Q1) Please tell the readers the main activities and current strategic goals of Lutheran Community Services Northwest (LCSNW)?
A1) All of the district offices of Lutheran Community Services Northwest partner with individuals, families, and communities for health justice and hope. In the Inland Northwest, we’ve zeroed in on trauma recovery.
We have child welfare programming that includes domestic foster care for children of all ages, unaccompanied refugee minor foster care for young people who have been permanently separated from their families of origin due to war, natural disaster, or illness, as well as Wraparound with Intensive Services (WISe) and Family Outreach Crisis Intervention Services (FOCIS).
We also offer free and confidential services to victims of crime and their loved ones through our Victim Advocacy Program. Victim Advocates (both paid and volunteer) answer our 24-hour crisis line (call or text 509-624-7273), and respond to area hospital emergency departments along with our Sexual Assault Nurse Examiner to provide healing, justice and plain old comfort during the forensic exam process.
We also help with both criminal and civil legal matters, school, employment and housing concerns, providing trauma-informed guidance through complicated systems. I’m skipping a lot here, but the beauty of this team is there responsiveness when it comes to new needs.
Finally, we have a large outpatient behavioral health program. The Sexual Assault & Family Trauma (SAFeT) Response Team is a large team of specialized clinicians, peer support specialists, and intake professionals working to address trauma caused by traumatic violence. The majority of our clients in this program are children, and many adults are refugees and immigrants.
Strategically, we’re working hard on improving the integration of our services across programs internally and externally, preventing violence, using technology to meet the needs of our community in new ways, and raising our voices to advocate for the needs of our clients and staff.
Q2) As the Inland Northwest Director of LCSNW, you must use some metrics to track the organization’s progress. Can you share them with us?
A2) There are many! Each service has a different measures of success. Of course, we measure the number of clients served and the number of hours of service clients receive. These are the nuts and bolts, and one indication of whether we’re making an impact. Depending on the type of service, we may be measuring whether we’ve connected with primary care doctors, whether symptoms have decreased, positive impacts in relationships or at work/school, how long a foster youth stayed in a stable placement, or even whether a victim felt believed. We have a spread sheet several pages long our Management Team and Quality Improvement team reviews and discusses monthly. It’s time well spent, and information is shared back to program teams from there. We all want to know whether what we’re doing is working, or whether we need to change course. Our smallest service area is designed to deter youth from behavioral health hospitalization. FOCIS has 1.5 FTEs dedicated to it, and a 100% success rate.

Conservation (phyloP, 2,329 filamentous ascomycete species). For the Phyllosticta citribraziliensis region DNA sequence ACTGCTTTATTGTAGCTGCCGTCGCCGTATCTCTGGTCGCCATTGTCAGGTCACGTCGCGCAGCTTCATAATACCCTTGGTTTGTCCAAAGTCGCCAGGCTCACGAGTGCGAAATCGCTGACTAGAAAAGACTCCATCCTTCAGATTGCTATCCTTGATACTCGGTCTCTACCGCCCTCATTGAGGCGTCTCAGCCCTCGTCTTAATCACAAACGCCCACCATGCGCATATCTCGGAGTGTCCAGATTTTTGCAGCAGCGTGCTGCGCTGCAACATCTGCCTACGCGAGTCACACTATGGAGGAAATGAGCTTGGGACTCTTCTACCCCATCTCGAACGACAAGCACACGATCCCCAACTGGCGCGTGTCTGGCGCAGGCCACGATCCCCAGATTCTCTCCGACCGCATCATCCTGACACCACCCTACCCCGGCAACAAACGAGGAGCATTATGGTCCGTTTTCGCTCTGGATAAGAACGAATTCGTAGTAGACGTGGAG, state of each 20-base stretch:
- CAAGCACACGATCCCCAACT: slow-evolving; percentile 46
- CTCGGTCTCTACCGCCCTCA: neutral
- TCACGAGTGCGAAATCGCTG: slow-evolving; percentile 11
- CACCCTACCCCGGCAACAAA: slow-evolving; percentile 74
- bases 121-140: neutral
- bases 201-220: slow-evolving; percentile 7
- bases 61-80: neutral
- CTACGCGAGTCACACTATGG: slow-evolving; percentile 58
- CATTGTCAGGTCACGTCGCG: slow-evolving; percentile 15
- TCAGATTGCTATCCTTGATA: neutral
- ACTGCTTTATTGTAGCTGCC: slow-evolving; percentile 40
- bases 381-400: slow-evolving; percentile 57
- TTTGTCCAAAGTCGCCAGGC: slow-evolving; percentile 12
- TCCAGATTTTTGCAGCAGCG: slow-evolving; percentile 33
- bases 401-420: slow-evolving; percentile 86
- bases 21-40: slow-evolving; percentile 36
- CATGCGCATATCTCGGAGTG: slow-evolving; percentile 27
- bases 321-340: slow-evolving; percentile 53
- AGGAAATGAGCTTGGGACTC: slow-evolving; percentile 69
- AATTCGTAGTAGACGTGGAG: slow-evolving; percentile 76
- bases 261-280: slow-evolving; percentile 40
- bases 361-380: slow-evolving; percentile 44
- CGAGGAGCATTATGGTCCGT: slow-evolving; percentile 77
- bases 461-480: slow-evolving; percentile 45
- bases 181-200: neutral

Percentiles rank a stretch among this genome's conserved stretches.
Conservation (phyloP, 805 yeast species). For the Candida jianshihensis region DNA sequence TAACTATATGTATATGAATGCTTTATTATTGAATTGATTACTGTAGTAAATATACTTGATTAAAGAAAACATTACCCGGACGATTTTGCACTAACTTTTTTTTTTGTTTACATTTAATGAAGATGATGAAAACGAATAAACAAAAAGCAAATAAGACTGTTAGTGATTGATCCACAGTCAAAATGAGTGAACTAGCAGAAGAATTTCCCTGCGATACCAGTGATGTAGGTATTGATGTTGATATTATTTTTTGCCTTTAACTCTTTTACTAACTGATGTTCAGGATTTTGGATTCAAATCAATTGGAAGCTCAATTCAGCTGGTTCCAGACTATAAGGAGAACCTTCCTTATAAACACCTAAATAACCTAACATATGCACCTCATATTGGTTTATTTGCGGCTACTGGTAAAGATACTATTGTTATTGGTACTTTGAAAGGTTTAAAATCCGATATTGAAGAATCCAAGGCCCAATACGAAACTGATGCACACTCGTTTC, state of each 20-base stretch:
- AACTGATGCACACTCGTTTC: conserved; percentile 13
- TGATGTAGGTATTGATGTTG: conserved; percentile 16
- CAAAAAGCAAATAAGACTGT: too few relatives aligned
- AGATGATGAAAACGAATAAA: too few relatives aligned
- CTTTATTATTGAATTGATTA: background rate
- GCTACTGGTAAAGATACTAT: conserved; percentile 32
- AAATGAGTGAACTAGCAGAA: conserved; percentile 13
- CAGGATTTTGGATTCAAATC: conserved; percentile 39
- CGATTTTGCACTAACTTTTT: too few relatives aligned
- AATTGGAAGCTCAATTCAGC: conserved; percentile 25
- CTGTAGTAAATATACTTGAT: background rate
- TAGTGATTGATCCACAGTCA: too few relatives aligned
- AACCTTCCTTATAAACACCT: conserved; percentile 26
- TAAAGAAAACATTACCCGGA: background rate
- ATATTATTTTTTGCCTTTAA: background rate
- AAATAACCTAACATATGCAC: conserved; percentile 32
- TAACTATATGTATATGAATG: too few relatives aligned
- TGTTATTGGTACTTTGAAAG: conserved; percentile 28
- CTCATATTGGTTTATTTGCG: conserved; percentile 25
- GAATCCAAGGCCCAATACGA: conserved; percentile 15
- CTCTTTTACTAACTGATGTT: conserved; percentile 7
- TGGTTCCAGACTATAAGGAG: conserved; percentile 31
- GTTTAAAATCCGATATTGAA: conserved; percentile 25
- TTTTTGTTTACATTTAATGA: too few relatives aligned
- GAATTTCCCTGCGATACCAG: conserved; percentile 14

Q3) Among the 200+ indicators on Spokane Trends, which ones are the most relevant to your work here?
A3) Every one of them helps us understand our community. That’s the reason I periodically go through the site to remind myself of the many nuances and social determinants of health that need to be addressed for Spokane to be as successful as possible. That being said, I’m drawn first to the health and public safety indicators. As I mentioned above, we have programming specifically designed to prevent youth hospitalization and suicide. Thoughts of suicide are often preceded by childhood trauma. Seeing Spokane’s disproportionate rate of suicide was heartbreaking and I often reflect on it when setting goals for our organization. Addressing trauma really is a matter of life and death. Of course, reported abuse is also very critical to the work we do at LCS. Since oppression is at the root of trauma, racial equity and equity for people with disabilities, children and women are matters we watch. Additionally, we watch rates of violent crime, particularly sexual assault as we are a Certified Community Sexual Assault Program.
Having worked as an Intake Therapist at LCS for eleven years, I also have strong feelings about access to care. No matter how hard Spokane works, it seems we continue to struggle to reach all of those who need it, when they need it most.
Q4) As a long-time resident of Spokane, are there measures on the Trends that have personal interest? Have you been surprised by the path of any of these indicators over the past 10 years?
A4) I’m a bit of a nerd about this stuff, and find it all pretty interesting. I love my community and I’m proud to have made it home. All of your measures help people like me track our success and vitality.
Q5) You’ve been in non-profit leadership for many years. For decades non-profits have run on appeals that are largely qualitative in nature. Do you see any greater use of data to inform issues addressed by non-profits? Have you experienced organizations other than LCSNW step up their use of data in decision-making?
A5) I honestly believe people want both qualitative and quantitative data. We all have a drive for human connection, and for that reason stories connect us in ways that data never could. However, no one wants to feel as though the money, time or talent they donate to a cause is going to waste. Evidence of our efficacy is probably just as crucial for our supporters as it is for us internally. Communicating them requires balance.